Vee once quoted to me a line from a book called “Instance on the Number Three: “I wonder if it really matters who you love,” Bridget wondered, “It’s that you love that counts, isn’t it?”
I’m in love again. It is somewhat different this time. No more loud thudding of African drumbeats. No more absent-mindedness of forgetting to eat or not being able to sleep. No more of that.
This one is set apart by a strange warmth that begins from the toes and noiselessly and unhurriedly rises up to the body till it reaches every nerve ending; like steam rising from a hot asphalt road when it rains. It reminds me to eat so we can talk and be comfortable. It reminds me to sleep so I can work effectively yet have him fill all the gaps of time when I don’t think about work. It doesn’t allow me to make rash decisions but it allows me to be sensible and I don’t have to be reminded that I am that. This one makes me glow instead of fly. This one makes me long for and not ache for – hehehe – and I think that’s a good thing.
Yet it also challenges me. Not to observe what I’m capable of, but gives me an introspection of identifying what would make me happy and move me towards that direction. Isn’t that what this blog is all about? That never-ending search for bliss and where to find it? I no longer feel provincial. I’m even allowing myself the opportunity of risks. I am anxious but somehow, I’m not afraid. They’ve become two separate words with different meanings. Of course it’s too early to judge this relationship. We have yet to hit rocky ground. But I hope for a sense of maturity and looks like I will not be disappointed.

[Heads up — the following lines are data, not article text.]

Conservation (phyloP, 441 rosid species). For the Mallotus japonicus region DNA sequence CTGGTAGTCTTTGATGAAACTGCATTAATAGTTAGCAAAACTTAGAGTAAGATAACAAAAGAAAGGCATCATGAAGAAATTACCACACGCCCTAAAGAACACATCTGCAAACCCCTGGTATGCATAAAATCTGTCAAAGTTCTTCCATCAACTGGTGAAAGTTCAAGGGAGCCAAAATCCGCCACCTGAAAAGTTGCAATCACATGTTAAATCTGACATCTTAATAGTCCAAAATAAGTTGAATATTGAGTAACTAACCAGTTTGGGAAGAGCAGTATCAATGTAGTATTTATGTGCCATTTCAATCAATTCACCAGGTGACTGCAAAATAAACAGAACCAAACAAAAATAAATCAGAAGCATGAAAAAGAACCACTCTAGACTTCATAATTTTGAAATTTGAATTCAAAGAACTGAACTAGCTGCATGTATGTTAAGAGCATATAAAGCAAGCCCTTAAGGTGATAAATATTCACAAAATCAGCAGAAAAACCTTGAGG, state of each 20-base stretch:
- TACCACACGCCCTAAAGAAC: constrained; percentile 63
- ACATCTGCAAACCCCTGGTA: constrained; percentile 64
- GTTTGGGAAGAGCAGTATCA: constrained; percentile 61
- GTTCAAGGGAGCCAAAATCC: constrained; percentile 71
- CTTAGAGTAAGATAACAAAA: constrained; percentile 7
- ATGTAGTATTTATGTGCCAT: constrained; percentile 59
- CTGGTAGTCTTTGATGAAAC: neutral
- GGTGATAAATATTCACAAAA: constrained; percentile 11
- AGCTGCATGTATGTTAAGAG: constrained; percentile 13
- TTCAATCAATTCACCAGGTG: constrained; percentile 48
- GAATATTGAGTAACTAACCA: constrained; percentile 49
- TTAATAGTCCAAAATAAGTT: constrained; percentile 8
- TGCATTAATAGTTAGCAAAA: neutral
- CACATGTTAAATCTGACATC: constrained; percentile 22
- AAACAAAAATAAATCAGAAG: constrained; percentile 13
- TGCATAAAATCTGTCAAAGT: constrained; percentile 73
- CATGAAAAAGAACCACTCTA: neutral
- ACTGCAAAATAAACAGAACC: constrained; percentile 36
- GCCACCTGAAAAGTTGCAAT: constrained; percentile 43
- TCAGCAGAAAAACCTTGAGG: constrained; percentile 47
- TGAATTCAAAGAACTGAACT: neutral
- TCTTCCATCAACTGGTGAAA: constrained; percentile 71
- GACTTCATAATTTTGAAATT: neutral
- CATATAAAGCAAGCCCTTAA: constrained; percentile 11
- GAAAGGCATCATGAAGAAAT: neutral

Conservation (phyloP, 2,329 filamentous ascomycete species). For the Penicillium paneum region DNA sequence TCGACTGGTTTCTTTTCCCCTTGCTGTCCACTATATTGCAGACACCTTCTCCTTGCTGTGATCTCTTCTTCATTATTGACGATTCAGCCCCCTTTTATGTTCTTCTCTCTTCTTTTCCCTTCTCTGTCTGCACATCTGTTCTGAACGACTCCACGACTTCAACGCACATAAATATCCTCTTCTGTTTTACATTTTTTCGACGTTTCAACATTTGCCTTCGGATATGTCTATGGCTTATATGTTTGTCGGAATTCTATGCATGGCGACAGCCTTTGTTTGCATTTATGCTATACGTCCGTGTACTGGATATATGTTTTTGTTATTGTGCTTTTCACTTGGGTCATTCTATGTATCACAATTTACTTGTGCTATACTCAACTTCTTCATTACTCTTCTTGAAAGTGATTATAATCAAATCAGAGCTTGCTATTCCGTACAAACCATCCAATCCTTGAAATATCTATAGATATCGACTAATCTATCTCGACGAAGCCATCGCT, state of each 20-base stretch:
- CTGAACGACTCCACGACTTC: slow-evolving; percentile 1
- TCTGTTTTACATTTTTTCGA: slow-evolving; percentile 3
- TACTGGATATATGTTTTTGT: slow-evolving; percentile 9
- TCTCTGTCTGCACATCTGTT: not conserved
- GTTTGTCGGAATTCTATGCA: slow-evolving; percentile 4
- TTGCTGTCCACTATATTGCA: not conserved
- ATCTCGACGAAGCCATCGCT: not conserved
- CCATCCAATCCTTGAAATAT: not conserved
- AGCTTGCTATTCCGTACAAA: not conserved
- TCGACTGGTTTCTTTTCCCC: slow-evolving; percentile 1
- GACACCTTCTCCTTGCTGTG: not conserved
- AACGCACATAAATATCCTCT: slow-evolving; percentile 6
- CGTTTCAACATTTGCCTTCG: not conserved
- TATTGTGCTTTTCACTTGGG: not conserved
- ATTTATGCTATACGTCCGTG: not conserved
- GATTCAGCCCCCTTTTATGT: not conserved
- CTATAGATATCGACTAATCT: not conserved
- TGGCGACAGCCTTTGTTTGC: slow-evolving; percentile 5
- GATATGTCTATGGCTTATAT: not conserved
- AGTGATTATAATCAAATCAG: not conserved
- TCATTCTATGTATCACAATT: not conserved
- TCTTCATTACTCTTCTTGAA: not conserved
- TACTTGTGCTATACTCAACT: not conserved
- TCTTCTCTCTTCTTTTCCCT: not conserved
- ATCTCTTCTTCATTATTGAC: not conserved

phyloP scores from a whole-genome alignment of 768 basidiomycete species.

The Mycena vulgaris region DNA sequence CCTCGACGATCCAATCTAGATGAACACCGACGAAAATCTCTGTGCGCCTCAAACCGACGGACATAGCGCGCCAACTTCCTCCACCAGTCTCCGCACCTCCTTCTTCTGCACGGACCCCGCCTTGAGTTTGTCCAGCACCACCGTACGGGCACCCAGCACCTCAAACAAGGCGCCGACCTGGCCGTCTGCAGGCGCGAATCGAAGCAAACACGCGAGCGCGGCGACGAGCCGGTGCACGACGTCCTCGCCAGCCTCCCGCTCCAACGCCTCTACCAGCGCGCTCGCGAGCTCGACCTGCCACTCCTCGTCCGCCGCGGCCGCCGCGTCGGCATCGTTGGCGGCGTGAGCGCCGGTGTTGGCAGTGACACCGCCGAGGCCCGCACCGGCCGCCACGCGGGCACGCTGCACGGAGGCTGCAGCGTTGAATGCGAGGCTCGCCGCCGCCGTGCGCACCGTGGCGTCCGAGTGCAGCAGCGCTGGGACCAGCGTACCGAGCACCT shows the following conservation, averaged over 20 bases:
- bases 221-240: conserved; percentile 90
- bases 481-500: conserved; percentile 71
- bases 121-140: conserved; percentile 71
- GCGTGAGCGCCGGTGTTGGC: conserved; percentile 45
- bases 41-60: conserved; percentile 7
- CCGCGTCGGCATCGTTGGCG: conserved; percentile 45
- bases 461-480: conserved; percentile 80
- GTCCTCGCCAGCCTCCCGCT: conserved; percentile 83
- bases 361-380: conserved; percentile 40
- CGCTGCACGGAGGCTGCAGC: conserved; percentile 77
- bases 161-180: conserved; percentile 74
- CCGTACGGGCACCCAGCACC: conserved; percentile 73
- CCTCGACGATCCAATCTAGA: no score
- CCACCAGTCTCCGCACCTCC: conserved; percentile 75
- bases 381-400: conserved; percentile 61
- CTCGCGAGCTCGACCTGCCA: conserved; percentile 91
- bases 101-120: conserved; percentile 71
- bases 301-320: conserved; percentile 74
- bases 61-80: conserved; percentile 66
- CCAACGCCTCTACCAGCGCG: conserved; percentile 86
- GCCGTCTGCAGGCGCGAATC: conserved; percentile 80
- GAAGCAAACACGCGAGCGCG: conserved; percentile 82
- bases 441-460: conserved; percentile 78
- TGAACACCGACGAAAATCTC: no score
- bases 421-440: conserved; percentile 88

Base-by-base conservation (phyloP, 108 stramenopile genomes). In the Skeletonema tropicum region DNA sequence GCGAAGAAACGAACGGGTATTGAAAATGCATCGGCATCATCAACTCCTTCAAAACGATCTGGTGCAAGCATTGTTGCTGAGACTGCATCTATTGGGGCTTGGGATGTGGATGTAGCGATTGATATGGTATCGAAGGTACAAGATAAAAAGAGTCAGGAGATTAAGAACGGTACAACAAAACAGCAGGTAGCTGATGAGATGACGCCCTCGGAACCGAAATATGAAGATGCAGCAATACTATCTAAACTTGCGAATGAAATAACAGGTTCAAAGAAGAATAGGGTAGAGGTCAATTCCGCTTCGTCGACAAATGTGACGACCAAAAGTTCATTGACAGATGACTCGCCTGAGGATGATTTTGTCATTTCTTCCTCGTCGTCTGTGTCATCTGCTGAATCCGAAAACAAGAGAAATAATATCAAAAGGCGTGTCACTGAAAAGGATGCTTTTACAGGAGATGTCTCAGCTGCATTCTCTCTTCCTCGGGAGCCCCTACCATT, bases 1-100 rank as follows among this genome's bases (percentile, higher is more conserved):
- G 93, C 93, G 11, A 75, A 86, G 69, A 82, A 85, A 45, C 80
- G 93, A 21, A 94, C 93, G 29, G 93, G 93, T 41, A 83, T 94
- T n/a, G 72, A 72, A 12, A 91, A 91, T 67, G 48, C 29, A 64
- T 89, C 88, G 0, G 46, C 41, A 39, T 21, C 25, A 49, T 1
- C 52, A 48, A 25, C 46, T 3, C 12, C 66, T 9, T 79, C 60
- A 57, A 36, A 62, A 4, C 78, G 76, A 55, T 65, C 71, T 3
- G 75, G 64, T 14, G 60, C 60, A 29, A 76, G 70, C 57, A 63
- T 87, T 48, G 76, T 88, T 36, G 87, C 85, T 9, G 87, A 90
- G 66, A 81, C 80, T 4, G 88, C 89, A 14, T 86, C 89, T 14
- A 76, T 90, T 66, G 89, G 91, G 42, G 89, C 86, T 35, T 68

Maybe it’s because I’m getting old. Maybe it’s because I‘m too weary to ran after passions. I think it’s time that passions should run after me, and I walk leisurely waiting for it to catch up. And I’m in no hurry. I can feel it gaining ground bit by bit but with great certainty. (picture Daniel Day Lewis chasing Madeline Stowe - in rocky mountain with waterfall - in the movie, The Last of the Mohicans – violin strings building in loud crescendo as background - LOL)
So I have stopped anticipating African drumbeats. That’s definitely a good thing. I’m beginning to like the slow steady rhythm, the rustic sound of plucked strings of guitar and the squeaking reverb it makes when string and fingers get rubbed together. It is soothing - and cozy - and tender - and kind - and comfortable ... and it warms the heart. And it’s not running away. Strange. I find myself sighing a lot more - the kind you make when you finally reach home after a long journey.
Sigh. The Viking loves me. And I love him. sigh sigh sigh.